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NSA in bed with Germany: Edward Snowden


U.S. intelligence leaker Snowden said the National Security Agency (NSA) has massive spying partnerships with other Western states that are now grumbling about the agency’s surveillance programs.
He made the comments in an interview with U.S. cryptography expert Jacob Appelbaum and documentary filmmaker Laura Poitras before revealing the NSA’s internal and global surveillance programs last month.

NSA spies are “in bed together with the Germans and most other Western states,” Snowden said in remarks published by the German news weekly Der Spiegel on Sunday.

The fugitive leaker added that the NSA has a department called the Foreign Affairs Directorate which coordinates work with Western spying agencies.

Snowden said the NSA, for example, provides Germany’s BND foreign intelligence agency with “analysis tools” for data passing from regions like the Middle East through Germany.

The former NSA contractor has also revealed that the American agency spies on European Union offices in New York, Washington and Brussels, drawing ire from European leaders, especially Germany.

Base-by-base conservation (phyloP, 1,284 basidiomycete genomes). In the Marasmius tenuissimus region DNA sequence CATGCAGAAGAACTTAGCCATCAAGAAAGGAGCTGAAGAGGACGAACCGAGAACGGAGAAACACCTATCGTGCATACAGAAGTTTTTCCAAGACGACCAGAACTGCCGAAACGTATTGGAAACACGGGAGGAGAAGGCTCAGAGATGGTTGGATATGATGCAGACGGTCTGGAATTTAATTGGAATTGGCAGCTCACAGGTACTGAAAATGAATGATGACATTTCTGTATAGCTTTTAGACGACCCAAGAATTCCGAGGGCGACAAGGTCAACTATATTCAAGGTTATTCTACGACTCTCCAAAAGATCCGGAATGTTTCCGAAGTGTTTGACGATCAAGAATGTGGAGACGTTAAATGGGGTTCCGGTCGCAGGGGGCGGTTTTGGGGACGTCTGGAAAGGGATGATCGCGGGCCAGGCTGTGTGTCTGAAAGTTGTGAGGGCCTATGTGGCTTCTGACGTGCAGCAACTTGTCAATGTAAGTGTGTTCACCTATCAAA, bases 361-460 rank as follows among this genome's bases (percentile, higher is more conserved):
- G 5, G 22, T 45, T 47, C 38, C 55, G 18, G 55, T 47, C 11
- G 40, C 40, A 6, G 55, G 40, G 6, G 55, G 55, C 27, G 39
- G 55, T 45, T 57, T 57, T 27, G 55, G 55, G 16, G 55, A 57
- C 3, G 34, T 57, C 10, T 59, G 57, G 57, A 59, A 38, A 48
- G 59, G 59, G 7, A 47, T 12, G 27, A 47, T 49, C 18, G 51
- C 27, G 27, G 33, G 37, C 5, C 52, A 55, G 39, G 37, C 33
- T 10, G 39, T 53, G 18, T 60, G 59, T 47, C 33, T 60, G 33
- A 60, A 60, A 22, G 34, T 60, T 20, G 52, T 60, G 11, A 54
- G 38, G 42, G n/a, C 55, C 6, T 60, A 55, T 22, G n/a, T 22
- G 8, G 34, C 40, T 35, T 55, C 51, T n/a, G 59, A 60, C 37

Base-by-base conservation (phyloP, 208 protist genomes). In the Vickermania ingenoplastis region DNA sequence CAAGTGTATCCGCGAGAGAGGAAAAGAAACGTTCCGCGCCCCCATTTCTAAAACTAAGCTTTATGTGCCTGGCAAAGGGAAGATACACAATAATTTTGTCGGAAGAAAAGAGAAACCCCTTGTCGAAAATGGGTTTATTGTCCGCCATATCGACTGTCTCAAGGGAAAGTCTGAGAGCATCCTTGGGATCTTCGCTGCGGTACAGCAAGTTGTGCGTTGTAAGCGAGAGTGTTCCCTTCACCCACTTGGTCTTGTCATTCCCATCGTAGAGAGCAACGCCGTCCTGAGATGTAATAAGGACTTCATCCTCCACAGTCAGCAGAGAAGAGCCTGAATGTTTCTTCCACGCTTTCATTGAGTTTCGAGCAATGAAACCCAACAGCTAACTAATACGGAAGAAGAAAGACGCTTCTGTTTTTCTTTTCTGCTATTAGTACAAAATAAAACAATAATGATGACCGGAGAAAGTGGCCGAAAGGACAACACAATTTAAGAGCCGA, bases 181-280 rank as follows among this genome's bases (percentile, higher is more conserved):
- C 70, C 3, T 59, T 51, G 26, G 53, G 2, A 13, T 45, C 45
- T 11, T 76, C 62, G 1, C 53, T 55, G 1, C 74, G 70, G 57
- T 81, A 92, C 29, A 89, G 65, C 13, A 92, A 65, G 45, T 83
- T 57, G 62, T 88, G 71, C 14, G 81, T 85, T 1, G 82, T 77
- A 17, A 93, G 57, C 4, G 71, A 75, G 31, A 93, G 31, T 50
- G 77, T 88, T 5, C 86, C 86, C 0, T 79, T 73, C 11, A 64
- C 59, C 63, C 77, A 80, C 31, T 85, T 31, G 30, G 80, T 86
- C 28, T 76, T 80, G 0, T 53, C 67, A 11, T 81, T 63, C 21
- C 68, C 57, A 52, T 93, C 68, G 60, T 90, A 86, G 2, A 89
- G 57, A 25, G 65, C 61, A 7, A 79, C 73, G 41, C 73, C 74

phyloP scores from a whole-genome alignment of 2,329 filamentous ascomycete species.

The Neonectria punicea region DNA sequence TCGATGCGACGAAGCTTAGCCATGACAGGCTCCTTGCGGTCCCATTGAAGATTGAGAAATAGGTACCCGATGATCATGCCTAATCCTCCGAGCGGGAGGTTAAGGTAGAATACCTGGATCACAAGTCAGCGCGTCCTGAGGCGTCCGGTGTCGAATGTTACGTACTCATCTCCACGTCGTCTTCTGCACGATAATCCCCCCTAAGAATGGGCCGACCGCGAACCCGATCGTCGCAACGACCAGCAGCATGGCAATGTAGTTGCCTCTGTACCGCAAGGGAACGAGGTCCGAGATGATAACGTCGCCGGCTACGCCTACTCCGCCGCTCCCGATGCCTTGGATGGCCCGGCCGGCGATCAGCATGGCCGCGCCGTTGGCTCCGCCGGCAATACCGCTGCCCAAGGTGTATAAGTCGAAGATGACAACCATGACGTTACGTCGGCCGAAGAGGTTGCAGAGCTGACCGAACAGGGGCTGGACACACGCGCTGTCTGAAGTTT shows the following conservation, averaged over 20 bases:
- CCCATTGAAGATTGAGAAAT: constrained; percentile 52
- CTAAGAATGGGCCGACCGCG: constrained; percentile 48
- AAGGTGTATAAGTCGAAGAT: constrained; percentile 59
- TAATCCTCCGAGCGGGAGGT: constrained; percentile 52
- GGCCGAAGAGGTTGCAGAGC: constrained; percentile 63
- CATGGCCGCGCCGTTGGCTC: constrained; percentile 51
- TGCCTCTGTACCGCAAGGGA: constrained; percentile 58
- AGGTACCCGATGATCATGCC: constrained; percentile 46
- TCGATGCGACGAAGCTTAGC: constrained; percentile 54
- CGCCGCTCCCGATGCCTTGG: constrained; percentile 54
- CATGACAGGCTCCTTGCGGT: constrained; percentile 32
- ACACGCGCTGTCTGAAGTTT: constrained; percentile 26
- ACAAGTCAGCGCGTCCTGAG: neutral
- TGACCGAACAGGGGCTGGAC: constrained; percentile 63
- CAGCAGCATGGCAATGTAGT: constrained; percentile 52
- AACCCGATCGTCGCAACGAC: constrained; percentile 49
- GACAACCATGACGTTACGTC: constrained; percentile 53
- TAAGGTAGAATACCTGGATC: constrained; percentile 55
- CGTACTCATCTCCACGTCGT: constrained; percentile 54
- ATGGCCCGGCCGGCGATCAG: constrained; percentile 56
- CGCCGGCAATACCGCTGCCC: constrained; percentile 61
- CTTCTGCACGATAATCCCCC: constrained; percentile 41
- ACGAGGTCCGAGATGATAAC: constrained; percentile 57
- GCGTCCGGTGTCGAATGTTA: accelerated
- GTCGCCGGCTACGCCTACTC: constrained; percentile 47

The NSA, according to top secret documents disclosed by Snowden, also collected around half a billion telephone calls, emails or mobile phone text messages and Internet chat entries in Germany per month.

Germany demanded an immediate explanation from the U.S. over the surveillance programs.

Justice minister, Sabine Leutheusser-Schnarrenberger, strongly condemned the U.S. spying, saying it was reminiscent of “the methods used by enemies during the Cold War.”

Snowden, 30, has reportedly holed up in the transit area of Moscow’s Sheremetyevo International Airport since arriving on a flight from Hong Kong on June 23. He is wanted in the US on espionage charges.

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